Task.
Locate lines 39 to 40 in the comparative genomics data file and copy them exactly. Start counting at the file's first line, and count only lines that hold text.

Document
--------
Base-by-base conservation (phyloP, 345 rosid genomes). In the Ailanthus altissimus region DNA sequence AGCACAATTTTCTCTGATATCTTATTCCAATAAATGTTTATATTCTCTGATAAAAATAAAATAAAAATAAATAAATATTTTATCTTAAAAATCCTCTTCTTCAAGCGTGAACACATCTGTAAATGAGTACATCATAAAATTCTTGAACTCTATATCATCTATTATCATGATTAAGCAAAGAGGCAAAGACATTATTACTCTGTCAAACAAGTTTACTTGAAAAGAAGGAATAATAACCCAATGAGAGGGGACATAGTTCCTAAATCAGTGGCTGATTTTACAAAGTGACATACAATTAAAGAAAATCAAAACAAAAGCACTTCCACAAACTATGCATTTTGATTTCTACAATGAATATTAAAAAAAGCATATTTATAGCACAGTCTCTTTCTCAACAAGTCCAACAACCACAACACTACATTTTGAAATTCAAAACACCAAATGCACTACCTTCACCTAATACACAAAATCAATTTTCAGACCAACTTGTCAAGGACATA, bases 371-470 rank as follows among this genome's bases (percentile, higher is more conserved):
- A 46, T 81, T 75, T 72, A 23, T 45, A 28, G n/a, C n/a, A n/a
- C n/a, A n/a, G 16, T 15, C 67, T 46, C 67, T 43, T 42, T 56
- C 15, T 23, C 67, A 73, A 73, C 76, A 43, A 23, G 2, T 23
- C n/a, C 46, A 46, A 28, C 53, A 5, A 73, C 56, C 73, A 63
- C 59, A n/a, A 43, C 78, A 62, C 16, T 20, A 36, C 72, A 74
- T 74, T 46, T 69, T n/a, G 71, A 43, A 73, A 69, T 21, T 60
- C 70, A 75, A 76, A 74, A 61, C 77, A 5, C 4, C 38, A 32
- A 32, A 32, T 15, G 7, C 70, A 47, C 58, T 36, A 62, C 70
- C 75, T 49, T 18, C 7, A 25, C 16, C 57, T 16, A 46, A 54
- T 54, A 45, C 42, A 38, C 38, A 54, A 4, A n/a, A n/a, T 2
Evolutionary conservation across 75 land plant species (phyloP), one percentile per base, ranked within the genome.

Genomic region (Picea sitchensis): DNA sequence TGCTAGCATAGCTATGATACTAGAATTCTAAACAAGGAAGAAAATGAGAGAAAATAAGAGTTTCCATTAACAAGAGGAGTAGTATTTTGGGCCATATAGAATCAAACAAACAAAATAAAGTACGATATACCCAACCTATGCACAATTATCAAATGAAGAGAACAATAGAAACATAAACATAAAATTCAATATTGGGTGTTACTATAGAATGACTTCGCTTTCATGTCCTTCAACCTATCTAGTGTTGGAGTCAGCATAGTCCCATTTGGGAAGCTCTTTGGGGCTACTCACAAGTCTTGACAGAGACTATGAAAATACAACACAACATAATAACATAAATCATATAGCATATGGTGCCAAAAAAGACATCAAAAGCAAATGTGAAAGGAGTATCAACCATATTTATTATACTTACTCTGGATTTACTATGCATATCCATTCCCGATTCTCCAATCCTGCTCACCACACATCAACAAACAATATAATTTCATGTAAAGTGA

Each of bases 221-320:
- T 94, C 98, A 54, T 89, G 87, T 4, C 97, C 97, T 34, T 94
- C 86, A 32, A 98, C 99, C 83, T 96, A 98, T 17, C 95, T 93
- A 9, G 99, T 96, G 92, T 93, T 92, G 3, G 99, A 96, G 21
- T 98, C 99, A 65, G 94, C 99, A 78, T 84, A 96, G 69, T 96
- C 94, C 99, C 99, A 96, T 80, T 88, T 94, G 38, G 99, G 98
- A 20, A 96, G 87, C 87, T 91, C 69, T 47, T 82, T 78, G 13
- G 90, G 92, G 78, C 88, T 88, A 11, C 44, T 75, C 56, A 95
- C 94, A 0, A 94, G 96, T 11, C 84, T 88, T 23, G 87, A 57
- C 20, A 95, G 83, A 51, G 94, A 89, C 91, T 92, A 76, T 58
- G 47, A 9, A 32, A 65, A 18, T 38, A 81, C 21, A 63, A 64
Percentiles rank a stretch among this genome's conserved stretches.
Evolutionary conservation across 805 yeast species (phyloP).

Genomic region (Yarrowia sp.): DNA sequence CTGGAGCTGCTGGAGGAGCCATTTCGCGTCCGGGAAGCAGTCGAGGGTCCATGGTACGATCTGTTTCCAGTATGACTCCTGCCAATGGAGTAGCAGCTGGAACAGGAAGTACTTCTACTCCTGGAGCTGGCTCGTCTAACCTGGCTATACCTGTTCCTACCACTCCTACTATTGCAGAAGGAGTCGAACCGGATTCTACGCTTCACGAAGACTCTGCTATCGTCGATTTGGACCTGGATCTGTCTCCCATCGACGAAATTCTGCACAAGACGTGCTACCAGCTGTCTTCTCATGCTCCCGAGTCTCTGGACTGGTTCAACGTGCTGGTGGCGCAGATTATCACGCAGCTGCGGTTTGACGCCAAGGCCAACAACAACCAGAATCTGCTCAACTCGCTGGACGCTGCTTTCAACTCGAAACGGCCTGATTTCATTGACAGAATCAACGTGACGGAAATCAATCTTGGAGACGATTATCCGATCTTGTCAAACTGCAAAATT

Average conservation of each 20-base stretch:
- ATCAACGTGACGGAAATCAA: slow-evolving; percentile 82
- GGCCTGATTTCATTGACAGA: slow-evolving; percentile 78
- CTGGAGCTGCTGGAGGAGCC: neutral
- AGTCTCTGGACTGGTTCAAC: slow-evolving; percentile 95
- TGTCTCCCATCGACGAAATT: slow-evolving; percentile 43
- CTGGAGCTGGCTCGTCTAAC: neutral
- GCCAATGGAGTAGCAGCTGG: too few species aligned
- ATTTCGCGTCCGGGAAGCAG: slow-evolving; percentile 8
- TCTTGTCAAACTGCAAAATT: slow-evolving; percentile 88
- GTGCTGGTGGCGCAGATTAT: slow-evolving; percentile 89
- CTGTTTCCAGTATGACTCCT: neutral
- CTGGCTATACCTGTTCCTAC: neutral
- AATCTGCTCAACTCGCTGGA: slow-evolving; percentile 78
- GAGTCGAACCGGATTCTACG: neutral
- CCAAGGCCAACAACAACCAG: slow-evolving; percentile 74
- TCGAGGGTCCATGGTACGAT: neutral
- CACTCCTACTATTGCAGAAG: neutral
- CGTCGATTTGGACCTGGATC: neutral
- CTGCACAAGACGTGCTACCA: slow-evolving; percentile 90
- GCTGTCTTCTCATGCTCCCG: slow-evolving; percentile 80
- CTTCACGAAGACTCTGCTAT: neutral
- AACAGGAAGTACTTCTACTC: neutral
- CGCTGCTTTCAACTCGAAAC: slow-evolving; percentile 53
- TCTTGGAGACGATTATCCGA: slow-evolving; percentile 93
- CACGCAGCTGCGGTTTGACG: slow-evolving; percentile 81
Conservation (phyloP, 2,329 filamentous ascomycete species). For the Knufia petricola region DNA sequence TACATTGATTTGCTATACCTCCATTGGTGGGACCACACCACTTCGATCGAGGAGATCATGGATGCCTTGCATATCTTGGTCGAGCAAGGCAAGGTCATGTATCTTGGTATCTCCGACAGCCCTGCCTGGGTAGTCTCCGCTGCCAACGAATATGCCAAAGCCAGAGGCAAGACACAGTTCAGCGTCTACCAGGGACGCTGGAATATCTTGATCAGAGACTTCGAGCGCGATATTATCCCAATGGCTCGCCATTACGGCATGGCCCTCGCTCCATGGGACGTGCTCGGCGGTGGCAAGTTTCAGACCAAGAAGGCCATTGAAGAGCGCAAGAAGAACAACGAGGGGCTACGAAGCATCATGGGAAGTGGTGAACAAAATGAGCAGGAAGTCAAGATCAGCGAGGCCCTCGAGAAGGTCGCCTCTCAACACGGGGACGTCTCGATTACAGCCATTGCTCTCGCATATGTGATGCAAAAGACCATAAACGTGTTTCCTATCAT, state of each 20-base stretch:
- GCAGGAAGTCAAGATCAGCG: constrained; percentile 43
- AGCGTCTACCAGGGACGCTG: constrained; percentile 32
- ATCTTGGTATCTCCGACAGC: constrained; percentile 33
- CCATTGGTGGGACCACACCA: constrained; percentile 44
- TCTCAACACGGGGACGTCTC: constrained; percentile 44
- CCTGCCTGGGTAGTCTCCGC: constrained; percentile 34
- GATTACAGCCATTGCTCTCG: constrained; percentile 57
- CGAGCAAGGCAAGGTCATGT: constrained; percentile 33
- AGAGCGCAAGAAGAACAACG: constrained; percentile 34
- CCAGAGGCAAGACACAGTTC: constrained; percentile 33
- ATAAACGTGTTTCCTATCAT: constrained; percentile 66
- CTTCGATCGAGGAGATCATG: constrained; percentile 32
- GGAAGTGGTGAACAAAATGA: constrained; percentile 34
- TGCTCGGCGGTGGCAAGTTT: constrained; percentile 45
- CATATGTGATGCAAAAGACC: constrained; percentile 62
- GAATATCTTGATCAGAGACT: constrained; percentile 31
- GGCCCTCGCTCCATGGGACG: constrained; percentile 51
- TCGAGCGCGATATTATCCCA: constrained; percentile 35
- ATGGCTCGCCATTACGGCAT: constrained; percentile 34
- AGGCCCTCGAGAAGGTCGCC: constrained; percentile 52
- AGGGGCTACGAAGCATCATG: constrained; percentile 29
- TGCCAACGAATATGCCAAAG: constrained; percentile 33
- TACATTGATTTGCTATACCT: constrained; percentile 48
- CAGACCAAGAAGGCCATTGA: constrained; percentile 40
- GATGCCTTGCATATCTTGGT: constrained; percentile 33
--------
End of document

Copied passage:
- CTGTTTCCAGTATGACTCCT: neutral
- CTGGCTATACCTGTTCCTAC: neutral